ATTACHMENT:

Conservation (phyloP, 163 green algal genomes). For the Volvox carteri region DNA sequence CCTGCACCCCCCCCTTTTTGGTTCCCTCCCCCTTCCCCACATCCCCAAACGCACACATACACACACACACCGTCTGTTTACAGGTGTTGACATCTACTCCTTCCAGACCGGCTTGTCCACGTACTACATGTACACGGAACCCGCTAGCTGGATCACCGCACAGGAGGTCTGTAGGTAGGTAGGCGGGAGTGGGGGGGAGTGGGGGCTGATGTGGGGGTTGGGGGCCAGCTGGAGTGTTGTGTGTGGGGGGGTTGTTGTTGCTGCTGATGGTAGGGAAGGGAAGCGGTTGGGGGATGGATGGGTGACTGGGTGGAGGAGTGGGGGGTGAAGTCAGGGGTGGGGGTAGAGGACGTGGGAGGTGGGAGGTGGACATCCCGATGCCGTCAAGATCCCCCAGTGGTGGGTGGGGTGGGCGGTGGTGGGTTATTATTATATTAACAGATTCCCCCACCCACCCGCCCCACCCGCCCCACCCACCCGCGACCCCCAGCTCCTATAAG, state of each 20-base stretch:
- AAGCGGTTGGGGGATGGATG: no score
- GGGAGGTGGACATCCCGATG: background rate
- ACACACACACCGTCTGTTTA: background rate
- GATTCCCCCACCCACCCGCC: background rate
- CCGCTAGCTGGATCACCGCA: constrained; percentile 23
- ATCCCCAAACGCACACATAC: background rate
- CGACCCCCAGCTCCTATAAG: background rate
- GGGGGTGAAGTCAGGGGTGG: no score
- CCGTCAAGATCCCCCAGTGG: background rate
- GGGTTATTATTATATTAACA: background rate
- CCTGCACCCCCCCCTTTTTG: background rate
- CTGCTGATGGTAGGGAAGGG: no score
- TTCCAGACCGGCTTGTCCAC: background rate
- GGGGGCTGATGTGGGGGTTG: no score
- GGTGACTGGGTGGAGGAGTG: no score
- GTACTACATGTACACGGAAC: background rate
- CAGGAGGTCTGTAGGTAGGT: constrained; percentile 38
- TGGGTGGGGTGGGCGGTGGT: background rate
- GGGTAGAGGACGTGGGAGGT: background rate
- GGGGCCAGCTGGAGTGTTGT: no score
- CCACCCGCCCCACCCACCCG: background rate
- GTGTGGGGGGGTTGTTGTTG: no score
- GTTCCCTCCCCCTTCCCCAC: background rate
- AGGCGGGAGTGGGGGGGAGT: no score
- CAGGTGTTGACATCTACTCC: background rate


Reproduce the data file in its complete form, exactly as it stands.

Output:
Conservation (phyloP, 163 green algal genomes). For the Volvox carteri region DNA sequence CCTGCACCCCCCCCTTTTTGGTTCCCTCCCCCTTCCCCACATCCCCAAACGCACACATACACACACACACCGTCTGTTTACAGGTGTTGACATCTACTCCTTCCAGACCGGCTTGTCCACGTACTACATGTACACGGAACCCGCTAGCTGGATCACCGCACAGGAGGTCTGTAGGTAGGTAGGCGGGAGTGGGGGGGAGTGGGGGCTGATGTGGGGGTTGGGGGCCAGCTGGAGTGTTGTGTGTGGGGGGGTTGTTGTTGCTGCTGATGGTAGGGAAGGGAAGCGGTTGGGGGATGGATGGGTGACTGGGTGGAGGAGTGGGGGGTGAAGTCAGGGGTGGGGGTAGAGGACGTGGGAGGTGGGAGGTGGACATCCCGATGCCGTCAAGATCCCCCAGTGGTGGGTGGGGTGGGCGGTGGTGGGTTATTATTATATTAACAGATTCCCCCACCCACCCGCCCCACCCGCCCCACCCACCCGCGACCCCCAGCTCCTATAAG, state of each 20-base stretch:
- AAGCGGTTGGGGGATGGATG: no score
- GGGAGGTGGACATCCCGATG: background rate
- ACACACACACCGTCTGTTTA: background rate
- GATTCCCCCACCCACCCGCC: background rate
- CCGCTAGCTGGATCACCGCA: constrained; percentile 23
- ATCCCCAAACGCACACATAC: background rate
- CGACCCCCAGCTCCTATAAG: background rate
- GGGGGTGAAGTCAGGGGTGG: no score
- CCGTCAAGATCCCCCAGTGG: background rate
- GGGTTATTATTATATTAACA: background rate
- CCTGCACCCCCCCCTTTTTG: background rate
- CTGCTGATGGTAGGGAAGGG: no score
- TTCCAGACCGGCTTGTCCAC: background rate
- GGGGGCTGATGTGGGGGTTG: no score
- GGTGACTGGGTGGAGGAGTG: no score
- GTACTACATGTACACGGAAC: background rate
- CAGGAGGTCTGTAGGTAGGT: constrained; percentile 38
- TGGGTGGGGTGGGCGGTGGT: background rate
- GGGTAGAGGACGTGGGAGGT: background rate
- GGGGCCAGCTGGAGTGTTGT: no score
- CCACCCGCCCCACCCACCCG: background rate
- GTGTGGGGGGGTTGTTGTTG: no score
- GTTCCCTCCCCCTTCCCCAC: background rate
- AGGCGGGAGTGGGGGGGAGT: no score
- CAGGTGTTGACATCTACTCC: background rate